Six women in Israel with autoimmune diseases who vaccinated against COVID-19 contracted herpes zoster (shingles), reports Ynet.
This was revealed in a recent study conducted at Ichilov Hospital in Tel Aviv and Carmel Hospital in Haifa, in which 491 people suffering from these diseases participated.
Five of the women developed shingles shortly after the first vaccine, and the sixth developed it after the second vaccine. For all of them, this was the first time the disease had been detected. The researchers suspect a link between the appearance of the shingles and the vaccine, but claim this is not a reason to stop vaccinating.
“After the data was published, we were approached by researchers from all over the world who testified that they had encountered similar cases,” says Ichilov Rheumatology Institute Director Prof. Uri Elkayam. “We suspect there is a connection to the vaccine, because the shingles arises when there is suppression of the immune system, and this is related to the activation of an inflammatory substance that has a role in the matter. Pfizer’s vaccine elicits an inflammatory response that may lead to shingles, but this is a theoretical hypothesis.
“It is important for us to raise awareness of the issue, but there is no reason not to give the COVID-19 vaccine to people with autoimmune diseases,” he claimed. “I do not know of any such cases among people who do not have these diseases. Those who have them have a higher tendency to develop shingles as immunosuppressed individuals.”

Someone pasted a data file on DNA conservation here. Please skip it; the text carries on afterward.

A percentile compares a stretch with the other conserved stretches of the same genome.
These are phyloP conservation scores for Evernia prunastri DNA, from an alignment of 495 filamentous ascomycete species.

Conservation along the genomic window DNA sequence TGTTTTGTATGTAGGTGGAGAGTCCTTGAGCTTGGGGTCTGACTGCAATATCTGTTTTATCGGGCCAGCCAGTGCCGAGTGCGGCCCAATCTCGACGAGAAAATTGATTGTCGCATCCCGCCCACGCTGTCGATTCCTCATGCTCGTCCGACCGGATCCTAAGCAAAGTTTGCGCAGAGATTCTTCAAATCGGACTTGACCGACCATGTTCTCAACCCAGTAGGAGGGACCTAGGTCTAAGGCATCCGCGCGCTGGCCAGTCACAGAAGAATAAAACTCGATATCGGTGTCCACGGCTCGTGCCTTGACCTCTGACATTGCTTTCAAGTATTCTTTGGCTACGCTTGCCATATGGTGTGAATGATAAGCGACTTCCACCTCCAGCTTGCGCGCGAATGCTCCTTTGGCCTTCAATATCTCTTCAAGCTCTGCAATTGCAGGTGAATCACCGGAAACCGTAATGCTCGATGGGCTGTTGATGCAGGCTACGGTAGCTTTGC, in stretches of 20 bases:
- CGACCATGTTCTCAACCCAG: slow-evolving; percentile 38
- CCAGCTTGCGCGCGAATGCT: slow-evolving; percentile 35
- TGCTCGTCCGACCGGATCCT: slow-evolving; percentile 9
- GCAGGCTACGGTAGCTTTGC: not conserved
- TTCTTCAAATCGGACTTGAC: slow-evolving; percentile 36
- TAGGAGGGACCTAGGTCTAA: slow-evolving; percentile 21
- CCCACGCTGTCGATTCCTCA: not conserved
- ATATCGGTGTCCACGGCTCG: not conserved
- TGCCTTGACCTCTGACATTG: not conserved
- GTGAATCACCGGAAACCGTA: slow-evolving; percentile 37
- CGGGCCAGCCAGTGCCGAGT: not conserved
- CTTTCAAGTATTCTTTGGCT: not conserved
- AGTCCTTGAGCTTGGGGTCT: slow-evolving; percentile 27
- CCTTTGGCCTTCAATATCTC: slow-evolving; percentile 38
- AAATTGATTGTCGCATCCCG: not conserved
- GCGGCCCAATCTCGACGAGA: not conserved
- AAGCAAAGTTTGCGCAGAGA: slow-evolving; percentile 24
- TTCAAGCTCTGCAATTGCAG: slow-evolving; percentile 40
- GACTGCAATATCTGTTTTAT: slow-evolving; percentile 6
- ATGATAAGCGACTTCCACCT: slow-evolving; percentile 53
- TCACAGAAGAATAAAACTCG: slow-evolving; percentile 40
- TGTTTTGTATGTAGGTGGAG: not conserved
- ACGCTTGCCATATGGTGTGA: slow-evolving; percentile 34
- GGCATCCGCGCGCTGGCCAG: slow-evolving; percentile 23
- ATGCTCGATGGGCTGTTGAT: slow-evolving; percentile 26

Shingles is a viral infection from the herpes family that is mainly manifested by the appearance of blisters on the skin and significant pain. Shingles is caused by a virus called varicella zoster, which also causes chickenpox in children. It is dormant in the body, but can awaken many years later, so someone who has had chickenpox in the past may develop shingles.
Recently, a series of studies was published regarding the effect of the COVID-19 vaccine on the immunosuppressed. A study conducted at Beilinson Hospital that examined the effectiveness of the vaccine among lung transplant recipients showed that only 18% of the 168 participants developed antibodies against the virus. According to a study conducted in Laniado Hospital, 96% of dialysis patients developed antibodies after receiving the vaccine, but their level was significantly lower.